About 30 min into your first visit with Mason’s family, his father asks “Will he ever walk?” Mason had a stroke shortly after he was born which affected the left side of his body. He is just under two years old and is beginning to sit with very little support. His father is an athlete and dreamed of having a son who would love to play sports as much as he does. How do you answer this hard question?
Your 3 Options
There really are 3 options for responding to his question. Let’s consider each:
“Sure he will!” – This is the “yes” option, where you assure the father that Mason is young and has lots of time ahead of him to learn this skill. When you answer like this, you’re usually trying to think positively and keep the parent’s dreams alive. Consider these questions, though: How do you know? Can you know now? Is it fair to Mason’s father to answer with such confidence? What if you’re wrong? It’s been my experience that it is very difficult to know for sure that an infant or toddler with a significant neurological condition affecting his motor abilities will one day walk.
“No, I don’t think he will.” – Did you hear that? Pop! You just burst Mason’s father’s bubble, shut down his dreams for his young son and himself as a father. Consider the same questions: How do you know? Can you know now? Is it fair to answer with such confidence? What if you’re wrong? Remember that Mason isn’t even 2 yet. In most circumstances, we really don’t know for sure that a child will or won’t walk. It’s just too early to tell. The exception might be for children with multiple, significant disabilities but even then, how do we know for sure?
“I don’t know.” – This is the middle option, less certain and probably more true. No parent really wants such a serious question answered with such a wishy-washy answer, but sometimes that’s the best we can give them. I’m a firm believer that honestly saying “I don’t know” is a good answer when it’s sincere (and not an effort to ignore a hard topic) and followed by further explanation, using some of the strategies below.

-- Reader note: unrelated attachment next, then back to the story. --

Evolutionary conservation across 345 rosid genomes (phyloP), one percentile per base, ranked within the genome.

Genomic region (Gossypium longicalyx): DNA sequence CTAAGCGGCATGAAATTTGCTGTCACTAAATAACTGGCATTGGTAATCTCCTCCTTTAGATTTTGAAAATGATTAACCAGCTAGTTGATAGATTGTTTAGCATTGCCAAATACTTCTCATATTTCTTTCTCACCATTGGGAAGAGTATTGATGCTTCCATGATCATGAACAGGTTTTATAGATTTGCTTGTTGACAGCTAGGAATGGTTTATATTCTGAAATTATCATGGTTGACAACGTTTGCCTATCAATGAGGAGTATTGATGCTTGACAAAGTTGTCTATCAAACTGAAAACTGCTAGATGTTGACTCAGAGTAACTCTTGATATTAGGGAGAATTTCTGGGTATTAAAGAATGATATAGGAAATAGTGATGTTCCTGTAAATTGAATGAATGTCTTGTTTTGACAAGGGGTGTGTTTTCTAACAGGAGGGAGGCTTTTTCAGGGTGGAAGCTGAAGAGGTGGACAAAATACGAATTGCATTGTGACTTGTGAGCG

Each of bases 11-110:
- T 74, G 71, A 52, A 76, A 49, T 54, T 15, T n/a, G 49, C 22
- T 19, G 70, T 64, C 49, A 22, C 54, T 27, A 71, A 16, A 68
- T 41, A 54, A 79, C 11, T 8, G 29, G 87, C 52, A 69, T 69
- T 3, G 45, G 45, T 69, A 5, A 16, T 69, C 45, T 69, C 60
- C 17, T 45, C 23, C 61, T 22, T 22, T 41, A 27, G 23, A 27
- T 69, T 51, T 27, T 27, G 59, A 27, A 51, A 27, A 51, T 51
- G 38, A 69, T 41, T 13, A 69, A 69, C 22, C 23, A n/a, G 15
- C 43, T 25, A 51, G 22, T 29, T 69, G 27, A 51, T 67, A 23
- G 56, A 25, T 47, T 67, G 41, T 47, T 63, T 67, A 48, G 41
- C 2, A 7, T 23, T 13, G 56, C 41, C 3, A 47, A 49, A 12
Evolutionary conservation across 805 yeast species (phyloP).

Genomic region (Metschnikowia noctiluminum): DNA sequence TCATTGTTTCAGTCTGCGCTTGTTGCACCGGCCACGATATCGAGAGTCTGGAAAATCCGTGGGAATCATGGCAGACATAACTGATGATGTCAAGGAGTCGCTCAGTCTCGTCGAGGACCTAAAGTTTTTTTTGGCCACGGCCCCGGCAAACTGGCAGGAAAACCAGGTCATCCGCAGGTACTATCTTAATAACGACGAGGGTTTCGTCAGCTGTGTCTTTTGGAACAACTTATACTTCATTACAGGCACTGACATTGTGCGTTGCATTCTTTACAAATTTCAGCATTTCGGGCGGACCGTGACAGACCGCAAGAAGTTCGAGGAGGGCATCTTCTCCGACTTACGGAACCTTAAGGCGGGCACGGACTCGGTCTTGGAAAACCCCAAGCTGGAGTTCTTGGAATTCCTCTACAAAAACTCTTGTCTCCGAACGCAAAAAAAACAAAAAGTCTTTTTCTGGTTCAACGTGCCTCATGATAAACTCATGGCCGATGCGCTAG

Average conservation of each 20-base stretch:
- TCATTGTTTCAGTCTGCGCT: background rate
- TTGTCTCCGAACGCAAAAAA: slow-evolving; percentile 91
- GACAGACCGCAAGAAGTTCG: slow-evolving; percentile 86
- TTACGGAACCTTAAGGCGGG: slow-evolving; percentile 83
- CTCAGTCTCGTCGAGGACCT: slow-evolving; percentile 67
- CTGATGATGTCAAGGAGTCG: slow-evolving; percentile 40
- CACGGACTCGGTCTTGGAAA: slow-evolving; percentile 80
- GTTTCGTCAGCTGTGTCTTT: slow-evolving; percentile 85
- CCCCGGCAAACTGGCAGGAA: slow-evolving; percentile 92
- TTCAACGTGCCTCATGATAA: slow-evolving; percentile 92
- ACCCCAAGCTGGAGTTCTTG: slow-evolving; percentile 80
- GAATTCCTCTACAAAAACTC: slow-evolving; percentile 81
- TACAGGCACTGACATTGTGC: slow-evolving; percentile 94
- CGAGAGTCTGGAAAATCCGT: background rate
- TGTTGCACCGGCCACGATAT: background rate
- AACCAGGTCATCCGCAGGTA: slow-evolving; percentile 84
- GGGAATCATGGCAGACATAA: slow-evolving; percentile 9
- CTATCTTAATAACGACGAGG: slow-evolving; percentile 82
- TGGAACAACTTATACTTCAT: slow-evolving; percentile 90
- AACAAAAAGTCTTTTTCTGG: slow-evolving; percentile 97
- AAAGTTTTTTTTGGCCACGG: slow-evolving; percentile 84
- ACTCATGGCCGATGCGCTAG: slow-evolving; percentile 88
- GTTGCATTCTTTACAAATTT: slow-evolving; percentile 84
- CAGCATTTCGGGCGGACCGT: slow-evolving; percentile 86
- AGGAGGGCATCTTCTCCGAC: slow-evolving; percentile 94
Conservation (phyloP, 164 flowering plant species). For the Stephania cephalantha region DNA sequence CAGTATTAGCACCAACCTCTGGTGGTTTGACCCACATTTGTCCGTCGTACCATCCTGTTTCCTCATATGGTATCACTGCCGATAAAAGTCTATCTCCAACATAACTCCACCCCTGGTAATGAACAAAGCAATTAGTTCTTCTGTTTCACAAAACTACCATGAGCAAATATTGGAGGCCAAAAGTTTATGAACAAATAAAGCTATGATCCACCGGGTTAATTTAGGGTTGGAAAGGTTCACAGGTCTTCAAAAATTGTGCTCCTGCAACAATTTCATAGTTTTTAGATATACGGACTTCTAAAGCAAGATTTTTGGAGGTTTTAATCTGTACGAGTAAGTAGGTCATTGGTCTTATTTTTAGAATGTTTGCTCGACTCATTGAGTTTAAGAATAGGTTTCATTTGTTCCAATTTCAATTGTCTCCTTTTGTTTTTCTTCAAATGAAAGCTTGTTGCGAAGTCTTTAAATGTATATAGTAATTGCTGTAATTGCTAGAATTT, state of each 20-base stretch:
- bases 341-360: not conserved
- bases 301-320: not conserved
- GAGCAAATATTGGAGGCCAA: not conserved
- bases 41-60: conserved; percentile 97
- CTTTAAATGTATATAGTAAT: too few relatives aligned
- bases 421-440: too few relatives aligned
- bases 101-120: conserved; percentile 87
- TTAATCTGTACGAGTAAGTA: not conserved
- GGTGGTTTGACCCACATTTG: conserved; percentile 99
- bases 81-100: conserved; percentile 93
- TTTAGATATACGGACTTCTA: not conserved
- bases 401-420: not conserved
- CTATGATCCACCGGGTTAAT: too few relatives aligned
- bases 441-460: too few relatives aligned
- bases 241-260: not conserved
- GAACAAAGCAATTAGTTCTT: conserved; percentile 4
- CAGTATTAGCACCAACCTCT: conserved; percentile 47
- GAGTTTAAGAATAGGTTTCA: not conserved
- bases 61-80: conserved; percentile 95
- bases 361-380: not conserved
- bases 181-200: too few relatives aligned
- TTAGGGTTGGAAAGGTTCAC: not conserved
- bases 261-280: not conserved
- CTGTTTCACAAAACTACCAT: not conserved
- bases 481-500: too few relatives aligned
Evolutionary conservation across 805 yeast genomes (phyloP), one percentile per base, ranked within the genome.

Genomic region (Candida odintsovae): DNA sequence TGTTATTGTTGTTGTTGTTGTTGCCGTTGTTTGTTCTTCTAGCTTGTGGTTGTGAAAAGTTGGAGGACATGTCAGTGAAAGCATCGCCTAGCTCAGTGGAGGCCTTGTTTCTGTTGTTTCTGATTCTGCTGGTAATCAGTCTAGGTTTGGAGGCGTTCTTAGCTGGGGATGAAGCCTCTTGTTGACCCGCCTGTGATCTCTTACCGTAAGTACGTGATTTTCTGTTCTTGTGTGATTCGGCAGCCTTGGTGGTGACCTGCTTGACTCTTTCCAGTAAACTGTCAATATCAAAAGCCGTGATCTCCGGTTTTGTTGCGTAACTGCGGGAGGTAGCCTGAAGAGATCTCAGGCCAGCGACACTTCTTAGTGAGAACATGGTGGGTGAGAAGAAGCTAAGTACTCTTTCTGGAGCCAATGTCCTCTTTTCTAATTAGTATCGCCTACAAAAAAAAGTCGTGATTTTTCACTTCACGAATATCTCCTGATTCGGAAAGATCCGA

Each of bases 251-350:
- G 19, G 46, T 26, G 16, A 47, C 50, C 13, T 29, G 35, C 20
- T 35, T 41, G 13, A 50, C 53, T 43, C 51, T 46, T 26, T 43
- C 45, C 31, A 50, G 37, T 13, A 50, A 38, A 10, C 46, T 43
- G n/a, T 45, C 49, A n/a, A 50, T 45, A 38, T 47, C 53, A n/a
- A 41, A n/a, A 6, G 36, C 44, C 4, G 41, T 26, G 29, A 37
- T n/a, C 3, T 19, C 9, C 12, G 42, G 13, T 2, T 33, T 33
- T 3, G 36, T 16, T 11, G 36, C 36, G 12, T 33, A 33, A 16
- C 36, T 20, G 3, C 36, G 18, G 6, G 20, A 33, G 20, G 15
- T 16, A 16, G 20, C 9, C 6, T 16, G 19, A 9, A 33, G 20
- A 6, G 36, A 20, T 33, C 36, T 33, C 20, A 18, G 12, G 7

Strategies for an Honest Answer
Relate Mason’s current abilities to future mobility – Point out how important having the balance and trunk control for sitting is to later walking.
Set shorter-term goals – Set very short-term goals that are important to the father that relate to his priority, like maybe having Mason sit by himself by his 2nd birthday or take a few steps with his hands held by the time the family goes on vacation.
Discuss early brain development – Talk about how busy Mason’s brain is now and how much learning he has yet to do. Emphasize the importance of giving Mason good opportunities for movement to help him learn to coordinate his body, get stronger, and even learn to compensate for his developmental differences.
Explore what “walking” really means for the father – This is important. Walking might mean walking on two feet. Or, it might really mean Mason being able to move about independently, however that happens. Mason’s father might be wondering how long he will have to carry Mason around, if Mason will be able to play on a playground, or if he’ll ever play baseball. Exploring his question a little more will help you understand what underlies this tough question. It’ll also help make sure he knows you are addressing what is so important to him, even though it might not look like walking yet.
Let Mason’s Dad Keep his Dreams
Mason’s father has a right to his dreams for his son, and Mason is much too young for those dreams to be pushed aside. The question he’s asked is a real one that is packed with emotions, hopes, and fears. It was probably harder for him to ask than it is for you to answer it. Use this opportunity to explore Mason’s families hopes and dreams for him, which will help you focus his intervention plan around what is really important to them. Having conversations about Mason’s abilities and needs can help his family prepare for his immediate future. Celebrate Mason’s progress and revel in the fact that that future is wide open!
How have you answered this tough question? Share your insights in the comments below!